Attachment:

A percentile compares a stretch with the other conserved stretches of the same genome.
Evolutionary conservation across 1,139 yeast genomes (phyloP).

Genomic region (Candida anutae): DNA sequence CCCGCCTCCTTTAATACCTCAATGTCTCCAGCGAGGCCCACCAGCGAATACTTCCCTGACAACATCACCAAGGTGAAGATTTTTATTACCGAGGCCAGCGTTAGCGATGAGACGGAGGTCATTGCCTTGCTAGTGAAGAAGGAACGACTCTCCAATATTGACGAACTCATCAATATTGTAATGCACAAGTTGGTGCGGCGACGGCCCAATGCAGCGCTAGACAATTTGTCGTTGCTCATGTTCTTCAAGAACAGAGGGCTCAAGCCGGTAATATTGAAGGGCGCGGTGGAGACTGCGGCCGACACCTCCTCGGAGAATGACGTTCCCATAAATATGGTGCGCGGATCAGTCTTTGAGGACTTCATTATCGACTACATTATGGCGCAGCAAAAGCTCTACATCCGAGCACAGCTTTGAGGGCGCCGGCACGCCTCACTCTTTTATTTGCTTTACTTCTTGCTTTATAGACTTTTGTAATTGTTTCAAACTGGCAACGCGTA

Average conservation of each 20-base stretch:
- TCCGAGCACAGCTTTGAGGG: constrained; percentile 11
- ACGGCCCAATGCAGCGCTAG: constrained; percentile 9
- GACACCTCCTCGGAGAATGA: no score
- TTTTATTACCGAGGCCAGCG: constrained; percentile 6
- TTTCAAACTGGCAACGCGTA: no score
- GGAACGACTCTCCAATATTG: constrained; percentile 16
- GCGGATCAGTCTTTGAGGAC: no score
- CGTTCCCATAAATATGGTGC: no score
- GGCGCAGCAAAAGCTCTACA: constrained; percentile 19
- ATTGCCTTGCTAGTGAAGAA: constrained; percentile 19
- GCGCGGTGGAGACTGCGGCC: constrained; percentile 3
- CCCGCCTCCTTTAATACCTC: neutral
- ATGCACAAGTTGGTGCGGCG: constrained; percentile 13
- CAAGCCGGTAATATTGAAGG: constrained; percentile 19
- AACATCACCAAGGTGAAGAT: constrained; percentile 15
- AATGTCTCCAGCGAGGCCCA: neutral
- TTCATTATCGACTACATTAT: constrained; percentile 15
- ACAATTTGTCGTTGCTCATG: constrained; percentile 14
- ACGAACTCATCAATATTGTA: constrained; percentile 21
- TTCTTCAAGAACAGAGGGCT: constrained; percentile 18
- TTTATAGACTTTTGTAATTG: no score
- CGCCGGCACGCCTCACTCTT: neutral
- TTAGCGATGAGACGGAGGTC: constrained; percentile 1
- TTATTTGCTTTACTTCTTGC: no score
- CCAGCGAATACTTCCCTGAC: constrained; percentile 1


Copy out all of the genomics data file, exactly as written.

A percentile compares a stretch with the other conserved stretches of the same genome.
Evolutionary conservation across 1,139 yeast genomes (phyloP).

Genomic region (Candida anutae): DNA sequence CCCGCCTCCTTTAATACCTCAATGTCTCCAGCGAGGCCCACCAGCGAATACTTCCCTGACAACATCACCAAGGTGAAGATTTTTATTACCGAGGCCAGCGTTAGCGATGAGACGGAGGTCATTGCCTTGCTAGTGAAGAAGGAACGACTCTCCAATATTGACGAACTCATCAATATTGTAATGCACAAGTTGGTGCGGCGACGGCCCAATGCAGCGCTAGACAATTTGTCGTTGCTCATGTTCTTCAAGAACAGAGGGCTCAAGCCGGTAATATTGAAGGGCGCGGTGGAGACTGCGGCCGACACCTCCTCGGAGAATGACGTTCCCATAAATATGGTGCGCGGATCAGTCTTTGAGGACTTCATTATCGACTACATTATGGCGCAGCAAAAGCTCTACATCCGAGCACAGCTTTGAGGGCGCCGGCACGCCTCACTCTTTTATTTGCTTTACTTCTTGCTTTATAGACTTTTGTAATTGTTTCAAACTGGCAACGCGTA

Average conservation of each 20-base stretch:
- TCCGAGCACAGCTTTGAGGG: constrained; percentile 11
- ACGGCCCAATGCAGCGCTAG: constrained; percentile 9
- GACACCTCCTCGGAGAATGA: no score
- TTTTATTACCGAGGCCAGCG: constrained; percentile 6
- TTTCAAACTGGCAACGCGTA: no score
- GGAACGACTCTCCAATATTG: constrained; percentile 16
- GCGGATCAGTCTTTGAGGAC: no score
- CGTTCCCATAAATATGGTGC: no score
- GGCGCAGCAAAAGCTCTACA: constrained; percentile 19
- ATTGCCTTGCTAGTGAAGAA: constrained; percentile 19
- GCGCGGTGGAGACTGCGGCC: constrained; percentile 3
- CCCGCCTCCTTTAATACCTC: neutral
- ATGCACAAGTTGGTGCGGCG: constrained; percentile 13
- CAAGCCGGTAATATTGAAGG: constrained; percentile 19
- AACATCACCAAGGTGAAGAT: constrained; percentile 15
- AATGTCTCCAGCGAGGCCCA: neutral
- TTCATTATCGACTACATTAT: constrained; percentile 15
- ACAATTTGTCGTTGCTCATG: constrained; percentile 14
- ACGAACTCATCAATATTGTA: constrained; percentile 21
- TTCTTCAAGAACAGAGGGCT: constrained; percentile 18
- TTTATAGACTTTTGTAATTG: no score
- CGCCGGCACGCCTCACTCTT: neutral
- TTAGCGATGAGACGGAGGTC: constrained; percentile 1
- TTATTTGCTTTACTTCTTGC: no score
- CCAGCGAATACTTCCCTGAC: constrained; percentile 1